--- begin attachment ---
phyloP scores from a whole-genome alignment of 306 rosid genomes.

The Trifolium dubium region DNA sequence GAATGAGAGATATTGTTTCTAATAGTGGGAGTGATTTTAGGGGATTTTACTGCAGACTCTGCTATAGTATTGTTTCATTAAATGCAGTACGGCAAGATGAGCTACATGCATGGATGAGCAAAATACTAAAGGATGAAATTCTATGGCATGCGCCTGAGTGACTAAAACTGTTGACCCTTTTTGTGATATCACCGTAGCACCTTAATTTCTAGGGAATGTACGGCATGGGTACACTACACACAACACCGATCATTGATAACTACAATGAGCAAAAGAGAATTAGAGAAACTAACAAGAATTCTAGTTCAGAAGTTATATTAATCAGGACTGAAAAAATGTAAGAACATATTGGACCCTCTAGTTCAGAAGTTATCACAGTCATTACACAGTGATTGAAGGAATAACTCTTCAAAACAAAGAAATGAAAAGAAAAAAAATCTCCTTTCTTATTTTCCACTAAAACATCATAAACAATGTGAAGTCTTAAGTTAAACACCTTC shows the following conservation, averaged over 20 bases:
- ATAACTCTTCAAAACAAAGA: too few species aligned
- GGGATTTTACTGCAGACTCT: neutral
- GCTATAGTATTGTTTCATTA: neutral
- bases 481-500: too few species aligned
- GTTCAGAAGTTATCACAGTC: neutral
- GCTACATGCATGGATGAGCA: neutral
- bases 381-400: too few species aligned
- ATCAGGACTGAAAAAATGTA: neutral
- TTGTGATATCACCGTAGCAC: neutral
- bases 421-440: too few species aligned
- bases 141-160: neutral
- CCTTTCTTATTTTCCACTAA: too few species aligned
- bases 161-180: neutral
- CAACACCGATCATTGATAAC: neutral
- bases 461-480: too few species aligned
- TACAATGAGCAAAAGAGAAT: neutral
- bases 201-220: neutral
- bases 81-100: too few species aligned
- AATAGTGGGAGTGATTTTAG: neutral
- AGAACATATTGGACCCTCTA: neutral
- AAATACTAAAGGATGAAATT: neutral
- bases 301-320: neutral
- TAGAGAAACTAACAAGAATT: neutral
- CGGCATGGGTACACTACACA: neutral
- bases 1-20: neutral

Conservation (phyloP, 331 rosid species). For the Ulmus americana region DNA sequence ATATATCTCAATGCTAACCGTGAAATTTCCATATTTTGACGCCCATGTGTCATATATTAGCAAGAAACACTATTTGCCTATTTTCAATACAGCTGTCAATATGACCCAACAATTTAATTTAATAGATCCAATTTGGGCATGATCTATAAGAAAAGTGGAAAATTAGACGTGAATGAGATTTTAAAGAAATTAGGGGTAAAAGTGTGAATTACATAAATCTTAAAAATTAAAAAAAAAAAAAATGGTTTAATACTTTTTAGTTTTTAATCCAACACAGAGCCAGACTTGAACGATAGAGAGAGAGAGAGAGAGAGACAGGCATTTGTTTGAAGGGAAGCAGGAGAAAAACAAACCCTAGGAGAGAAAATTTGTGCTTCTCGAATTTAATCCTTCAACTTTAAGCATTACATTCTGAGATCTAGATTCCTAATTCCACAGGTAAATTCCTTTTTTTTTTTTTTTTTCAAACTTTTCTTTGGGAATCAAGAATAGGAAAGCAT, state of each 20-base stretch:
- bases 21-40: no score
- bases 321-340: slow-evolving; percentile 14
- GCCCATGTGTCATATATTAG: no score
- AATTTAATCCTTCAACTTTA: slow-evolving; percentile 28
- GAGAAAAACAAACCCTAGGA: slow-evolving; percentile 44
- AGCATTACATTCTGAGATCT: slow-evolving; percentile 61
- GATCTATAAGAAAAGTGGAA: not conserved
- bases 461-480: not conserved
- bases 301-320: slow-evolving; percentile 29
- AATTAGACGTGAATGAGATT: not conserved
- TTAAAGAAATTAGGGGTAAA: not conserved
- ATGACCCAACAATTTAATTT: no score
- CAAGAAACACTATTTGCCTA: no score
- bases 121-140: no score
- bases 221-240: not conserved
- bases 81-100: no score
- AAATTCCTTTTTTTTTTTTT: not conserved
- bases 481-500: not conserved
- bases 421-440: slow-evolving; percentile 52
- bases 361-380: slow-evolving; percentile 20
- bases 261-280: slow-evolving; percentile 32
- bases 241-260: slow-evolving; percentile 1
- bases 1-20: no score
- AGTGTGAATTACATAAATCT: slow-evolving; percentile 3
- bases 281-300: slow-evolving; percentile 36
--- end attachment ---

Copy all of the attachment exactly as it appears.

phyloP scores from a whole-genome alignment of 306 rosid genomes.

The Trifolium dubium region DNA sequence GAATGAGAGATATTGTTTCTAATAGTGGGAGTGATTTTAGGGGATTTTACTGCAGACTCTGCTATAGTATTGTTTCATTAAATGCAGTACGGCAAGATGAGCTACATGCATGGATGAGCAAAATACTAAAGGATGAAATTCTATGGCATGCGCCTGAGTGACTAAAACTGTTGACCCTTTTTGTGATATCACCGTAGCACCTTAATTTCTAGGGAATGTACGGCATGGGTACACTACACACAACACCGATCATTGATAACTACAATGAGCAAAAGAGAATTAGAGAAACTAACAAGAATTCTAGTTCAGAAGTTATATTAATCAGGACTGAAAAAATGTAAGAACATATTGGACCCTCTAGTTCAGAAGTTATCACAGTCATTACACAGTGATTGAAGGAATAACTCTTCAAAACAAAGAAATGAAAAGAAAAAAAATCTCCTTTCTTATTTTCCACTAAAACATCATAAACAATGTGAAGTCTTAAGTTAAACACCTTC shows the following conservation, averaged over 20 bases:
- ATAACTCTTCAAAACAAAGA: too few species aligned
- GGGATTTTACTGCAGACTCT: neutral
- GCTATAGTATTGTTTCATTA: neutral
- bases 481-500: too few species aligned
- GTTCAGAAGTTATCACAGTC: neutral
- GCTACATGCATGGATGAGCA: neutral
- bases 381-400: too few species aligned
- ATCAGGACTGAAAAAATGTA: neutral
- TTGTGATATCACCGTAGCAC: neutral
- bases 421-440: too few species aligned
- bases 141-160: neutral
- CCTTTCTTATTTTCCACTAA: too few species aligned
- bases 161-180: neutral
- CAACACCGATCATTGATAAC: neutral
- bases 461-480: too few species aligned
- TACAATGAGCAAAAGAGAAT: neutral
- bases 201-220: neutral
- bases 81-100: too few species aligned
- AATAGTGGGAGTGATTTTAG: neutral
- AGAACATATTGGACCCTCTA: neutral
- AAATACTAAAGGATGAAATT: neutral
- bases 301-320: neutral
- TAGAGAAACTAACAAGAATT: neutral
- CGGCATGGGTACACTACACA: neutral
- bases 1-20: neutral

Conservation (phyloP, 331 rosid species). For the Ulmus americana region DNA sequence ATATATCTCAATGCTAACCGTGAAATTTCCATATTTTGACGCCCATGTGTCATATATTAGCAAGAAACACTATTTGCCTATTTTCAATACAGCTGTCAATATGACCCAACAATTTAATTTAATAGATCCAATTTGGGCATGATCTATAAGAAAAGTGGAAAATTAGACGTGAATGAGATTTTAAAGAAATTAGGGGTAAAAGTGTGAATTACATAAATCTTAAAAATTAAAAAAAAAAAAAATGGTTTAATACTTTTTAGTTTTTAATCCAACACAGAGCCAGACTTGAACGATAGAGAGAGAGAGAGAGAGAGACAGGCATTTGTTTGAAGGGAAGCAGGAGAAAAACAAACCCTAGGAGAGAAAATTTGTGCTTCTCGAATTTAATCCTTCAACTTTAAGCATTACATTCTGAGATCTAGATTCCTAATTCCACAGGTAAATTCCTTTTTTTTTTTTTTTTTCAAACTTTTCTTTGGGAATCAAGAATAGGAAAGCAT, state of each 20-base stretch:
- bases 21-40: no score
- bases 321-340: slow-evolving; percentile 14
- GCCCATGTGTCATATATTAG: no score
- AATTTAATCCTTCAACTTTA: slow-evolving; percentile 28
- GAGAAAAACAAACCCTAGGA: slow-evolving; percentile 44
- AGCATTACATTCTGAGATCT: slow-evolving; percentile 61
- GATCTATAAGAAAAGTGGAA: not conserved
- bases 461-480: not conserved
- bases 301-320: slow-evolving; percentile 29
- AATTAGACGTGAATGAGATT: not conserved
- TTAAAGAAATTAGGGGTAAA: not conserved
- ATGACCCAACAATTTAATTT: no score
- CAAGAAACACTATTTGCCTA: no score
- bases 121-140: no score
- bases 221-240: not conserved
- bases 81-100: no score
- AAATTCCTTTTTTTTTTTTT: not conserved
- bases 481-500: not conserved
- bases 421-440: slow-evolving; percentile 52
- bases 361-380: slow-evolving; percentile 20
- bases 261-280: slow-evolving; percentile 32
- bases 241-260: slow-evolving; percentile 1
- bases 1-20: no score
- AGTGTGAATTACATAAATCT: slow-evolving; percentile 3
- bases 281-300: slow-evolving; percentile 36